In some ways this method of conducting commercial activities is reminiscent of trade before the advent of mass production. From the days of the ancient Athenians gathered in the Agora, a central square for meetings and business, commerce was typically a highly personal affair. The public marketplace as a central site for commerce has now been re-enabled by the internet through websites like Amazon and eBay. Here, manufacturers and producers can reach customers directly, without requiring an established long chain of suppliers and agents. Though Amazon may be analogous to the Agora, a perhaps better example of how digital commerce affects international relations is the Silk Road. In ancient times, the Silk Road was a 6,000-kilometre trade route connecting Europe and Asia. It not only facilitated commercial trade but also enabled the flow of ideas, and even religions, between cultures. It was in effect a widely dispersed network of traders and outposts through which flowed both goods and information. Importantly, these flows were embodied through personal interaction between those who travelled along the Silk Road.
The ancient Silk Road shares its name with a modern digital counterpart. First established in 2011, Silk Road was an online marketplace that could be accessed and operated using software provided by the ‘Tor network’ in the form of a special web browser that preserves users’ anonymity. This allowed shoppers to make purchases without revealing any personal information, including bank card details, as payments were made in bitcoin – a decentralised digital currency. Vendors operated under pseudonyms. The anonymity aspects of the transaction process differentiate the modern Silk Road from the ancient one, exemplifying the depersonalisation of commerce in the internet era. Silk Road and Tor are also emblematic of the growth of a part of the internet called the ‘dark web’ that can only be accessed by specific software, or specific means such as access passwords. The effect of this in the sphere of international relations is most starkly evident in the police operation that eventually shut down Silk Road. A holding page displayed after the seizure of Silk Road’s website was emblazoned with the crests of a number of US and European law enforcement agencies, bordered by the flags of 13 countries between them speaking 11 languages. The internet has provided a place for shady activities, and the task of combating these has in turn taken on an international scope.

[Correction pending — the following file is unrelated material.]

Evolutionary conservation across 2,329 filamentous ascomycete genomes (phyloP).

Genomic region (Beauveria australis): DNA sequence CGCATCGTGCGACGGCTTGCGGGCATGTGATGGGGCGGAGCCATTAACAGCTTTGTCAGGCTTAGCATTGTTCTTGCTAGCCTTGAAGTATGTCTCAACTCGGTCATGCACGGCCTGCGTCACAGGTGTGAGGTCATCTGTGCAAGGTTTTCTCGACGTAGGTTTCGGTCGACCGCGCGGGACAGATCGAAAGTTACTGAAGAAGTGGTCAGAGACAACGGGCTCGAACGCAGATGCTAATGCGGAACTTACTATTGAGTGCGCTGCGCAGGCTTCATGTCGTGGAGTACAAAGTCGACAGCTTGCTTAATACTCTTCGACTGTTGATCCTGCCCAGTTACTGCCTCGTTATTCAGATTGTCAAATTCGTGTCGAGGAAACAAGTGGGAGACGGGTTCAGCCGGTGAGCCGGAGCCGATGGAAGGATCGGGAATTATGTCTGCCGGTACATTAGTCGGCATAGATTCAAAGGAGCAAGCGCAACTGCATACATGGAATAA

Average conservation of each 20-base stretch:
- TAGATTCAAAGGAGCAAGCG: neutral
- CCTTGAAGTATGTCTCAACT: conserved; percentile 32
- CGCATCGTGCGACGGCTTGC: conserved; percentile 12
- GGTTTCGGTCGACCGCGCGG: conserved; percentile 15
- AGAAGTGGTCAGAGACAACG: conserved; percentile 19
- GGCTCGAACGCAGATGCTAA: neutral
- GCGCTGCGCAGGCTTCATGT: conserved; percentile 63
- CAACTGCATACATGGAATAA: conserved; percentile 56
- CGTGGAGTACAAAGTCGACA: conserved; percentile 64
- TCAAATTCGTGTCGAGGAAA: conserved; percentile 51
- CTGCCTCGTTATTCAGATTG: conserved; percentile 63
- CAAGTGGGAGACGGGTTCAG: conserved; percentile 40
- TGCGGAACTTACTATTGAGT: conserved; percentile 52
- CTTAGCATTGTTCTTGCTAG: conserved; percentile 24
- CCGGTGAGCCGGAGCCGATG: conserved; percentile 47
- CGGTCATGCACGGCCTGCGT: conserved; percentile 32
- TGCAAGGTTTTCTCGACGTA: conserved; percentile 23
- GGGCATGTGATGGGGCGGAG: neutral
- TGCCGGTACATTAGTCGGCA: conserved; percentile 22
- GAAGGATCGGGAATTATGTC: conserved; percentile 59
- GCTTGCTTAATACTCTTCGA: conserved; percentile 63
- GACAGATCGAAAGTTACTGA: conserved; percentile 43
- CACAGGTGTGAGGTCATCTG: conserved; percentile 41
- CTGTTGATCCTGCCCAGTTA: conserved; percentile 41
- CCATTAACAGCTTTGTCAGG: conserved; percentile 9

At least as old as the idea of commerce is the idea of communicating with other humans across geographical divides. A primary means for doing so is through the written word. The most direct of these means is the letter, because it is sent from one individual to another individual carrying a specific message. As such, letters represent a key connection between humans. In the digital age, email and instant messaging have usurped letters as the primary means of written communication, with hundreds of billions of digital messages sent from one person to another each day. The process of mailing a letter resembles the protracted commercial chain described in the section above. There is a sender who authors the letter and drops it in a post box. A postal worker then collects the letter and brings it to a sorting centre where a machine (though previously a human) directs the letter towards the right address. The letter is then transported by land, sea and/or air to a distribution centre where more sorting happens. Finally, a delivery person deposits it at the stipulated address, where the receiver accepts and reads the letter. Through a convoluted series of middlemen, the sender and receiver can thereby communicate with each other. With email and instant messaging, the human middlemen are completely removed from the process. The only step between sender and receiver is some technological wrangling that ensures the email or message arrives intact at the correct destination. In this way, sender and receiver can communicate directly and, importantly, with near instantaneousness. A written letter can take anything from a day to a week, or more, to arrive at its destination. By comparison, an email usually takes a matter of seconds, regardless of how much of the planet it has to traverse. Even emails to the International Space Station take only a few seconds to transmit.